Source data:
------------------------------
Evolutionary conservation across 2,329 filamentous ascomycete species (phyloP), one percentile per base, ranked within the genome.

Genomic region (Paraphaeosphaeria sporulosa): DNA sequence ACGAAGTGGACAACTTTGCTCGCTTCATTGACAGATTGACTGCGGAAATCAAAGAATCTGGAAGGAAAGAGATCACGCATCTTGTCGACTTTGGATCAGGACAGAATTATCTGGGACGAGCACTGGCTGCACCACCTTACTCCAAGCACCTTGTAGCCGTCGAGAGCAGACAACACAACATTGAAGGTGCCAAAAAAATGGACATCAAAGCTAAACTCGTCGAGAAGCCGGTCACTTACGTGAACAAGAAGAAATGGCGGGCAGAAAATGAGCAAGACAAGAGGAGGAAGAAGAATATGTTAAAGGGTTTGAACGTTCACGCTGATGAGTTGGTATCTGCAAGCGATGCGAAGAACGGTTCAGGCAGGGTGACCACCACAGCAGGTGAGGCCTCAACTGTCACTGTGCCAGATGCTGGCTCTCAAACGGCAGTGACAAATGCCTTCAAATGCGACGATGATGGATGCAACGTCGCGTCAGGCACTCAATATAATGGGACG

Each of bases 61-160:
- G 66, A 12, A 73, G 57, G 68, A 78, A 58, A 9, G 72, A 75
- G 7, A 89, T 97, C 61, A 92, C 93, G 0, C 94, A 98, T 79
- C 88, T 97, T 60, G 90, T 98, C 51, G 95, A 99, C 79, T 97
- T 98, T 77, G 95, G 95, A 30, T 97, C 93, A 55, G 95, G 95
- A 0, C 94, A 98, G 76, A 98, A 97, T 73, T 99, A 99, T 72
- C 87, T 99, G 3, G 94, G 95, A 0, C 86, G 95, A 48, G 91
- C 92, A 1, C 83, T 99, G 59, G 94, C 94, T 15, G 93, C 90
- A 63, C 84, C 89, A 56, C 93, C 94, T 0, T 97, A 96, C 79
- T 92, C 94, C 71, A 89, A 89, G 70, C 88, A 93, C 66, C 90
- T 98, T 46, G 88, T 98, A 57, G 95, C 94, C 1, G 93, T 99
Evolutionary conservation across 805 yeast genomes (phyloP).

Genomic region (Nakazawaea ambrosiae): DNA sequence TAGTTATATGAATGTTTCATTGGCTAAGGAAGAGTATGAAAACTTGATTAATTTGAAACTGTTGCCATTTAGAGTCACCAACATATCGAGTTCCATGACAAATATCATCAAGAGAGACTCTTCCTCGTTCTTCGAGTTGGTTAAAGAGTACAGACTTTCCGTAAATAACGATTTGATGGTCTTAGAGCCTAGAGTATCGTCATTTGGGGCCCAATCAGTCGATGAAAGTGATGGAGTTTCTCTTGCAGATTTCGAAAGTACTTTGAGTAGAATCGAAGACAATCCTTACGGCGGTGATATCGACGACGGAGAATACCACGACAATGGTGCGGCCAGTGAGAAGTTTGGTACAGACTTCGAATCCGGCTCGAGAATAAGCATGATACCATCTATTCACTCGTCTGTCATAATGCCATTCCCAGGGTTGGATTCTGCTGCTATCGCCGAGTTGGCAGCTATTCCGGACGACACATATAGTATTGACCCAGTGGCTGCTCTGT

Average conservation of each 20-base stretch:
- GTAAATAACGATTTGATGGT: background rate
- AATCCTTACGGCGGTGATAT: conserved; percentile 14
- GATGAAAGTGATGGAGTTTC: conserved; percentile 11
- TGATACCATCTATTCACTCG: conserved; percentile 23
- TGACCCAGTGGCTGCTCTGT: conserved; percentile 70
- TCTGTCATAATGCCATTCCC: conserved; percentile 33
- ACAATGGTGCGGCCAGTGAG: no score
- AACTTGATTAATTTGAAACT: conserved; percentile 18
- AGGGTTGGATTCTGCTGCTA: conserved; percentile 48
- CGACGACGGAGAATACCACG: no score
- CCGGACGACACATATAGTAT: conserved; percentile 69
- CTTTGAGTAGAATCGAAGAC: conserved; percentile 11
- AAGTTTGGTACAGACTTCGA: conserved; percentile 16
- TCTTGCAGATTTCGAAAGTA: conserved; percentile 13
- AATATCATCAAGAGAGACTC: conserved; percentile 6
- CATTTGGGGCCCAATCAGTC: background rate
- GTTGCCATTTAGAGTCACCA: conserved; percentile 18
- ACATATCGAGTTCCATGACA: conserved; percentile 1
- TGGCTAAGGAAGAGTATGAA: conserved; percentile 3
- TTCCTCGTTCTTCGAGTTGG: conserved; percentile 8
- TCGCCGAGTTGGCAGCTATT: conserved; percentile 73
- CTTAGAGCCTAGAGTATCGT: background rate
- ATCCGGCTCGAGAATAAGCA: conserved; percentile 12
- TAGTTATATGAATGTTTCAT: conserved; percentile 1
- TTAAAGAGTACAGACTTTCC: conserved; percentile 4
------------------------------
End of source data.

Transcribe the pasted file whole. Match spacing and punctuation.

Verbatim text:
Evolutionary conservation across 2,329 filamentous ascomycete species (phyloP), one percentile per base, ranked within the genome.

Genomic region (Paraphaeosphaeria sporulosa): DNA sequence ACGAAGTGGACAACTTTGCTCGCTTCATTGACAGATTGACTGCGGAAATCAAAGAATCTGGAAGGAAAGAGATCACGCATCTTGTCGACTTTGGATCAGGACAGAATTATCTGGGACGAGCACTGGCTGCACCACCTTACTCCAAGCACCTTGTAGCCGTCGAGAGCAGACAACACAACATTGAAGGTGCCAAAAAAATGGACATCAAAGCTAAACTCGTCGAGAAGCCGGTCACTTACGTGAACAAGAAGAAATGGCGGGCAGAAAATGAGCAAGACAAGAGGAGGAAGAAGAATATGTTAAAGGGTTTGAACGTTCACGCTGATGAGTTGGTATCTGCAAGCGATGCGAAGAACGGTTCAGGCAGGGTGACCACCACAGCAGGTGAGGCCTCAACTGTCACTGTGCCAGATGCTGGCTCTCAAACGGCAGTGACAAATGCCTTCAAATGCGACGATGATGGATGCAACGTCGCGTCAGGCACTCAATATAATGGGACG

Each of bases 61-160:
- G 66, A 12, A 73, G 57, G 68, A 78, A 58, A 9, G 72, A 75
- G 7, A 89, T 97, C 61, A 92, C 93, G 0, C 94, A 98, T 79
- C 88, T 97, T 60, G 90, T 98, C 51, G 95, A 99, C 79, T 97
- T 98, T 77, G 95, G 95, A 30, T 97, C 93, A 55, G 95, G 95
- A 0, C 94, A 98, G 76, A 98, A 97, T 73, T 99, A 99, T 72
- C 87, T 99, G 3, G 94, G 95, A 0, C 86, G 95, A 48, G 91
- C 92, A 1, C 83, T 99, G 59, G 94, C 94, T 15, G 93, C 90
- A 63, C 84, C 89, A 56, C 93, C 94, T 0, T 97, A 96, C 79
- T 92, C 94, C 71, A 89, A 89, G 70, C 88, A 93, C 66, C 90
- T 98, T 46, G 88, T 98, A 57, G 95, C 94, C 1, G 93, T 99
Evolutionary conservation across 805 yeast genomes (phyloP).

Genomic region (Nakazawaea ambrosiae): DNA sequence TAGTTATATGAATGTTTCATTGGCTAAGGAAGAGTATGAAAACTTGATTAATTTGAAACTGTTGCCATTTAGAGTCACCAACATATCGAGTTCCATGACAAATATCATCAAGAGAGACTCTTCCTCGTTCTTCGAGTTGGTTAAAGAGTACAGACTTTCCGTAAATAACGATTTGATGGTCTTAGAGCCTAGAGTATCGTCATTTGGGGCCCAATCAGTCGATGAAAGTGATGGAGTTTCTCTTGCAGATTTCGAAAGTACTTTGAGTAGAATCGAAGACAATCCTTACGGCGGTGATATCGACGACGGAGAATACCACGACAATGGTGCGGCCAGTGAGAAGTTTGGTACAGACTTCGAATCCGGCTCGAGAATAAGCATGATACCATCTATTCACTCGTCTGTCATAATGCCATTCCCAGGGTTGGATTCTGCTGCTATCGCCGAGTTGGCAGCTATTCCGGACGACACATATAGTATTGACCCAGTGGCTGCTCTGT

Average conservation of each 20-base stretch:
- GTAAATAACGATTTGATGGT: background rate
- AATCCTTACGGCGGTGATAT: conserved; percentile 14
- GATGAAAGTGATGGAGTTTC: conserved; percentile 11
- TGATACCATCTATTCACTCG: conserved; percentile 23
- TGACCCAGTGGCTGCTCTGT: conserved; percentile 70
- TCTGTCATAATGCCATTCCC: conserved; percentile 33
- ACAATGGTGCGGCCAGTGAG: no score
- AACTTGATTAATTTGAAACT: conserved; percentile 18
- AGGGTTGGATTCTGCTGCTA: conserved; percentile 48
- CGACGACGGAGAATACCACG: no score
- CCGGACGACACATATAGTAT: conserved; percentile 69
- CTTTGAGTAGAATCGAAGAC: conserved; percentile 11
- AAGTTTGGTACAGACTTCGA: conserved; percentile 16
- TCTTGCAGATTTCGAAAGTA: conserved; percentile 13
- AATATCATCAAGAGAGACTC: conserved; percentile 6
- CATTTGGGGCCCAATCAGTC: background rate
- GTTGCCATTTAGAGTCACCA: conserved; percentile 18
- ACATATCGAGTTCCATGACA: conserved; percentile 1
- TGGCTAAGGAAGAGTATGAA: conserved; percentile 3
- TTCCTCGTTCTTCGAGTTGG: conserved; percentile 8
- TCGCCGAGTTGGCAGCTATT: conserved; percentile 73
- CTTAGAGCCTAGAGTATCGT: background rate
- ATCCGGCTCGAGAATAAGCA: conserved; percentile 12
- TAGTTATATGAATGTTTCAT: conserved; percentile 1
- TTAAAGAGTACAGACTTTCC: conserved; percentile 4